With the rapid heroic tempo of "Aragon's Return" we gear into Helm's Deep action, because CD 3 does present us action from start to finish. And it is staggering alone to discover that one hour of exhilarating orchestral music and emotional resonance can give you the shivers.

"Where is the Horse and the Rider" has actually a theme I never noticed before, namely Eowyn's theme and that starts this cue, followed by the Rohan theme and the choral build up for King Théoden's speech. A more heroic Lothlorien's statement is present alongside the Fellowship theme, this all during "The Host of the Eldar". This is easily explainable considering now Elves and Men are forming a new fellowship.

With "The Battle of the Hornburg" we kick into gear for good with the Lothlorien theme battling against the Uruk-Hai's pounding adrenaline percussion. This is truly breathtaking stuff. The suspense is much more felt in "The Breach of the Deeping Wall", another new track reaching for the highest brassy note of suspense. The heroics of both Gimli and Legolas reach high notes, with a faster Fellowship theme version. Relief is discovered with the Hobbit theme in "The Entmoot Decides", and luckily so because the breath will be necessary for round 2.

"Retreat" by then hits the emotional note again firmly with first the solo vocal of the Lothlorien's theme for Haldir's demise, bringing back steam with the Fellowship's rise and the Uruk-hai's percussion. We discover briefly the notes of Gollum's song in "Master Peregrin's Plan" while Ben Del Maestro and the boys choir do enlighten "The Last March of the Ents" so easily.

"The Nazgul Attack" has other plans however. The on edge brass makes you believe it is a battle they can not win. But the heavenly choir decides differently at the end. It should seamlessly spring into "Théoden Rides Forth" (it doesn't however) and here we discover the best that The Two Towers can give us. Namely the truly spine tingling singing of Ben Dell Maestro. The rest of the track is for the full choral climax of Isengard's finish, breathtaking as ever.

The mammoth "The Tales that Really Matter" is the climatic emotional version with the in dreams song music, the Hobbit tune and the never before heard musical motifs in the remainding 8 minutes. We encounter a very interesting playful Hobbit tune, a Treebeard's descending version and many motifs passing by (Fellowship, in dreams and Gollum's). With Gollum's sad song in "Long Ways to Go Yet" and various themes ending the 2nd movie we come to the same conclusion of the original disc.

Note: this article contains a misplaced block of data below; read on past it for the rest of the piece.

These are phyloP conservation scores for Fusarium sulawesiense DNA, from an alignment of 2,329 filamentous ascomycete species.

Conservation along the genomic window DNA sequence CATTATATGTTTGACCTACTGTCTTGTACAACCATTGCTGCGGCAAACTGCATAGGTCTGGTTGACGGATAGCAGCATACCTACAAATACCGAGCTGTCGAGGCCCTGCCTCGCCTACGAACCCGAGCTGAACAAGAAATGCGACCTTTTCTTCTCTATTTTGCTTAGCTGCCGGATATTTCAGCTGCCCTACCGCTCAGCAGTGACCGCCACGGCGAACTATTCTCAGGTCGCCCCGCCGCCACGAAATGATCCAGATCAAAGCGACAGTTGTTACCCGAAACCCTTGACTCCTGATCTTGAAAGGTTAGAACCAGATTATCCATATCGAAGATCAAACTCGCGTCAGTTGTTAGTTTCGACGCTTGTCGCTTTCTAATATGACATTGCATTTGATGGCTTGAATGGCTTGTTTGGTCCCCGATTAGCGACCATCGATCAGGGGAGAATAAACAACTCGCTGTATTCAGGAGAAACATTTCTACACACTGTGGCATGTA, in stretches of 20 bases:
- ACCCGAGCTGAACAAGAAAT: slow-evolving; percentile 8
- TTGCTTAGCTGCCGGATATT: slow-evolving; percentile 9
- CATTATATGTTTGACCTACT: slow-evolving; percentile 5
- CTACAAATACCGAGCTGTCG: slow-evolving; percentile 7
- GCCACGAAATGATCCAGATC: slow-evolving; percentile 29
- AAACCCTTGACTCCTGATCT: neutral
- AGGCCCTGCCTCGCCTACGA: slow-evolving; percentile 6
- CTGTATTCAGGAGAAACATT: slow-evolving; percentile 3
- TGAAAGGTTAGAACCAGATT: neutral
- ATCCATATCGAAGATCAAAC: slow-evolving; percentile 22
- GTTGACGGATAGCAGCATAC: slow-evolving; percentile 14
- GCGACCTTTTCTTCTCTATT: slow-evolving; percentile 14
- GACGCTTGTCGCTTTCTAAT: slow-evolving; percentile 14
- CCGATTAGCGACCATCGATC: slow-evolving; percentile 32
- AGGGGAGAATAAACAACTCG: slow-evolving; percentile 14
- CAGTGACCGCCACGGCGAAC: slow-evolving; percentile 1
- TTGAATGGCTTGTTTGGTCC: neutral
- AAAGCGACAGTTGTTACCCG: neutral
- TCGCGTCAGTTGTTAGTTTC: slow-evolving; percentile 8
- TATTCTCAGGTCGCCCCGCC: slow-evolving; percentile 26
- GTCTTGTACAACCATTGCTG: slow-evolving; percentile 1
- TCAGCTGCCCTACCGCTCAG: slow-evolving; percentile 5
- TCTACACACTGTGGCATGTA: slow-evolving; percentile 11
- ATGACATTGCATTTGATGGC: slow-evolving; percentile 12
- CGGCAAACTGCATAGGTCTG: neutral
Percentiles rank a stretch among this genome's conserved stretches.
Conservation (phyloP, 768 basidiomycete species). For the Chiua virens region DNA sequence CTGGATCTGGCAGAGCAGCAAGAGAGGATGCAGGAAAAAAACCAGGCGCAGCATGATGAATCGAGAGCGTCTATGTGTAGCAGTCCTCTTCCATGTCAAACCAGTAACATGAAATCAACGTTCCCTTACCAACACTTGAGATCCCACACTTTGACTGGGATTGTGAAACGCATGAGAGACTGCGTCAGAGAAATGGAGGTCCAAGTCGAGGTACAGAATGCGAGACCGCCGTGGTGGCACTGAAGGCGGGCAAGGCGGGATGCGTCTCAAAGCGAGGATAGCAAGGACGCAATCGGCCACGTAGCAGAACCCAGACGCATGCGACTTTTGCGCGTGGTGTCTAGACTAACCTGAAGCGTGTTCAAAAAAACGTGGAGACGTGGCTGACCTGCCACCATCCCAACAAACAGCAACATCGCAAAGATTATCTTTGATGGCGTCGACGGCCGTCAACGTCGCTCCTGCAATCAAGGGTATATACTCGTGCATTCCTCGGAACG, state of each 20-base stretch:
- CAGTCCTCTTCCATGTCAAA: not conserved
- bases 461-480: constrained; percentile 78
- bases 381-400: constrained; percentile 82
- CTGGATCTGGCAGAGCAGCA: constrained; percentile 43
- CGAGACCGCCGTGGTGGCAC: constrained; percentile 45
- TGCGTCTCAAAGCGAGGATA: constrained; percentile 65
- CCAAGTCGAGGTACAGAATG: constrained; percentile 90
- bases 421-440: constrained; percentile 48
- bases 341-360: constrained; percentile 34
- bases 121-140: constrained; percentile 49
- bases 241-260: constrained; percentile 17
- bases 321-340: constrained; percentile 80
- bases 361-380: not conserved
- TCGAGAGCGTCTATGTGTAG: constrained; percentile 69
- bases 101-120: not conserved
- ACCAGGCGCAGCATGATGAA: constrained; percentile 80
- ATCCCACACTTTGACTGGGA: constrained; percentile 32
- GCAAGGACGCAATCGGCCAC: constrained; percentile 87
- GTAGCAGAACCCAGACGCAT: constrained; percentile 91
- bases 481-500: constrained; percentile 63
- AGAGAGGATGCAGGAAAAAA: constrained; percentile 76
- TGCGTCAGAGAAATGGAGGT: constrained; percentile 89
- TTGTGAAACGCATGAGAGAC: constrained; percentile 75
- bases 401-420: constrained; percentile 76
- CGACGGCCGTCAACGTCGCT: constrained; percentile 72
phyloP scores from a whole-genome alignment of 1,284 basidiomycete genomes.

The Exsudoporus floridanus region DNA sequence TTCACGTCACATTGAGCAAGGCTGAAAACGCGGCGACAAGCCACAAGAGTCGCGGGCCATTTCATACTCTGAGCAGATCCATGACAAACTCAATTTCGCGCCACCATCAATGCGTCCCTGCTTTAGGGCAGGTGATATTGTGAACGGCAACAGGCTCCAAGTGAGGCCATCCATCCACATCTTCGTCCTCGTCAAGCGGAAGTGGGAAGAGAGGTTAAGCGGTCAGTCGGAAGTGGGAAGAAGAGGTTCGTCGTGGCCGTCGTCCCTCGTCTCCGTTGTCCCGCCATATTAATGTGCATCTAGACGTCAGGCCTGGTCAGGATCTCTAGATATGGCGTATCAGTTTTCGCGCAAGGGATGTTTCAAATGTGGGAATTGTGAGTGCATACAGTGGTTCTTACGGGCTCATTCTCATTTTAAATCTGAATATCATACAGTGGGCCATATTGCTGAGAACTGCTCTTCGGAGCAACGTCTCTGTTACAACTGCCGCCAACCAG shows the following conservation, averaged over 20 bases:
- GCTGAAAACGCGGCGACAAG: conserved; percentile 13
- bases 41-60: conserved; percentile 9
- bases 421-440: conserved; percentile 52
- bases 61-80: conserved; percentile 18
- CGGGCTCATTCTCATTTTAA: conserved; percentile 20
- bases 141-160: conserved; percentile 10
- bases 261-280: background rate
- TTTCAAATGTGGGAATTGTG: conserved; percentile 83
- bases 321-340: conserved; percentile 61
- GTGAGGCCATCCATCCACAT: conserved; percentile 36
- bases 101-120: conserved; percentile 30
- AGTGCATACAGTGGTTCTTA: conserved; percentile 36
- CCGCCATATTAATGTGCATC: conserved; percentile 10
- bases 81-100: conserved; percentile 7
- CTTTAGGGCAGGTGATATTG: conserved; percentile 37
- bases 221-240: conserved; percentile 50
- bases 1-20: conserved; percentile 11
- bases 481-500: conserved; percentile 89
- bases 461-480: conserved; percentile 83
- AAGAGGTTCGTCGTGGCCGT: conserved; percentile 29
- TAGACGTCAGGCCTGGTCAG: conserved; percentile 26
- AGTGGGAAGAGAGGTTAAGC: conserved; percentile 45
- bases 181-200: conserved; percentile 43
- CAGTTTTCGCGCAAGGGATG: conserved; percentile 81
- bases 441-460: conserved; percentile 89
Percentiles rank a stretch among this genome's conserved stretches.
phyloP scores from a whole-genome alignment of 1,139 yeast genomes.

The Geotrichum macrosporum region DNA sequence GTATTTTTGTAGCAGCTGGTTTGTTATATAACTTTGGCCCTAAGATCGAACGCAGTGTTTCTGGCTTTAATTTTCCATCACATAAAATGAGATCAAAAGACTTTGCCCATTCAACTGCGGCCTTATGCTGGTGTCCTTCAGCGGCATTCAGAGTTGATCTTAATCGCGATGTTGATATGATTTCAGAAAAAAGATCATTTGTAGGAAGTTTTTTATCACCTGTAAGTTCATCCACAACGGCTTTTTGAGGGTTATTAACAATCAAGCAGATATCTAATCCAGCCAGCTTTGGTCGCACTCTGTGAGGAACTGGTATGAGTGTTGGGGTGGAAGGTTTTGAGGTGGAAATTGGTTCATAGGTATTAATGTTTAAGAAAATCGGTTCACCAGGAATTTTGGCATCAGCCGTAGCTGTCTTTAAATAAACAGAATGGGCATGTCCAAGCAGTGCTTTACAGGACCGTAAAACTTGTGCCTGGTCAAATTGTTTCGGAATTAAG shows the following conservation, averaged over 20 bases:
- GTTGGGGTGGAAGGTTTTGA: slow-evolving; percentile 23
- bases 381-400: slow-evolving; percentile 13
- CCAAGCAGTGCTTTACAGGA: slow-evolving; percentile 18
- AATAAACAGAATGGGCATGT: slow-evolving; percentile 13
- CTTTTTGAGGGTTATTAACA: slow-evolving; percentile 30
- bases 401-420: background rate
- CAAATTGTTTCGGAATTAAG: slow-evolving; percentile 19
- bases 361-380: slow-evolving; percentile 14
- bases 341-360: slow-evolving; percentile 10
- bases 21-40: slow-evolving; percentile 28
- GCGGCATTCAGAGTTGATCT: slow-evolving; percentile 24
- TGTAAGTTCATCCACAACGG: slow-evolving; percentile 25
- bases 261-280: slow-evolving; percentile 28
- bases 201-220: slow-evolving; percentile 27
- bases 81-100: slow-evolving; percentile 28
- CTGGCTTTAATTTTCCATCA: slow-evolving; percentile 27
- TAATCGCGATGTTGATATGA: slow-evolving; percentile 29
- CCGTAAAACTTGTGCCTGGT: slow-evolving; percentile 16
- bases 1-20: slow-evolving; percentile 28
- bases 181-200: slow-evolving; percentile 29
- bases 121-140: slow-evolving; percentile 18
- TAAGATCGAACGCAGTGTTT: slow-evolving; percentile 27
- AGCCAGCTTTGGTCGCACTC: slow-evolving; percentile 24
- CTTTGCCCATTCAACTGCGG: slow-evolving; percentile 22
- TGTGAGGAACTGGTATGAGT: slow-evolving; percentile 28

The mammoth 3 CD's are perhaps a bit too much to fully listen to them. But from a collector's point of view, 3 CD's still gives you a glimpse of the mastery that Howard Shore unleashed through sheer firepower in this movie alone. The abundance of themes, the many spectacular emotional and powerful finales, the trickery and deviousness of the characters involved, The Two Towers is a musical legacy that will be hard to equal. This is Howard Shore's legacy, this is what film music is all about.

Tracklisting

Disk One: 63.10
1. Glamdring (3.50) Excellent track
2. Elven Rope (2.19)
3. Lost in Emyn Muil (4.14)
4. My Precious (2.56)
5. Ugluk's Warriors (1.41) Excellent track
6. The Three Hunters (6.12) Excellent track
7. The Banishment of Eomer (3.54) Excellent track
8. Night Camp (2.50)
9. The Plains of Rohan (4.14)
10. Fangorn (5.13)
11. The Dead Marshes (5.07)
12. "Wraiths on Wings" (2.06) Excellent track
13. Gandalf the White (6.47) Excellent track
14. The Dreams of Trees (1.54)
15. The Heir of Numenor (6.50)
16. Ent-Draught (2.53)

Disk Two: 64.07
1. Edoras (4.34)
2. The Court of Meduseld (3.10) Excellent track
3. Théoden King * (6.12) Excellent track
4. The King's Decision (2.07)
5. Exodus from Edoras (5.42)
6. The Forests of Ithilien (6.37)
7. One of the Dùnedain ** (7.13)
8. The Wolves of Isengard (4.22) Excellent track
9. Refuge at Helm's Deep (3.59)
10. The Voice of Saruman (1.11)
11. Arwen's Fate *** (3.58)
12. The Story Foretold (3.58)
13. Sons of the Steward (6.02)
14. Rock and Pool (2.54)
15. Faramir's Good Council (2.20)

Disk Three: 61.19
1. Aragon's Return (2.11) Excellent track
2. War is Upon Us (3.35)
3. Where is the Horse and the Rider (6.15)
4. The Host of the Eldar (2.50)
5. The Battle of the Hornburg (2.52) Excellent track
6. The Breach of the Deeping Wall (3.03) Excellent track
7. The Entmoot Decides (2.06)
8. Retreat + (4.40) Excellent track
9. Master Peregrin's Plan (2.31)
10. The Last March of the Ents ++ (2.31) Excellent track
11. The Nazgul Attack (2.45) Excellent track
12. Théoden Rides Forth ++ (5.47) Excellent track
13. The Tales That Really Matter (12.01)
14. Long Ways To Go Yet +++ (8.05) Excellent track

* featuring "The Funeral of Théodred", performed by Miranda Otto
** featuring "Evenstar" performed by Isabel Bayrakdarian
*** featuring "The Grace of the Valar", performed by Sheila Chandra
+ featuring "Haldir's Lament" performed by Elisabeth Fraser
++ featuring Ben Del Maestro
+++ featuring "Gollum's Song" performed by Emiliana Torrini
(click to rate this score)  
 
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(total of 43 votes - average 4.58/5)

Released by

Reprise Records 44376-2 (regular release 2006)

Conducted & Orchestrated by

Howard Shore

Performed by

The London Philharmonic Orchestra, The London Voices & The London Oratory School Schola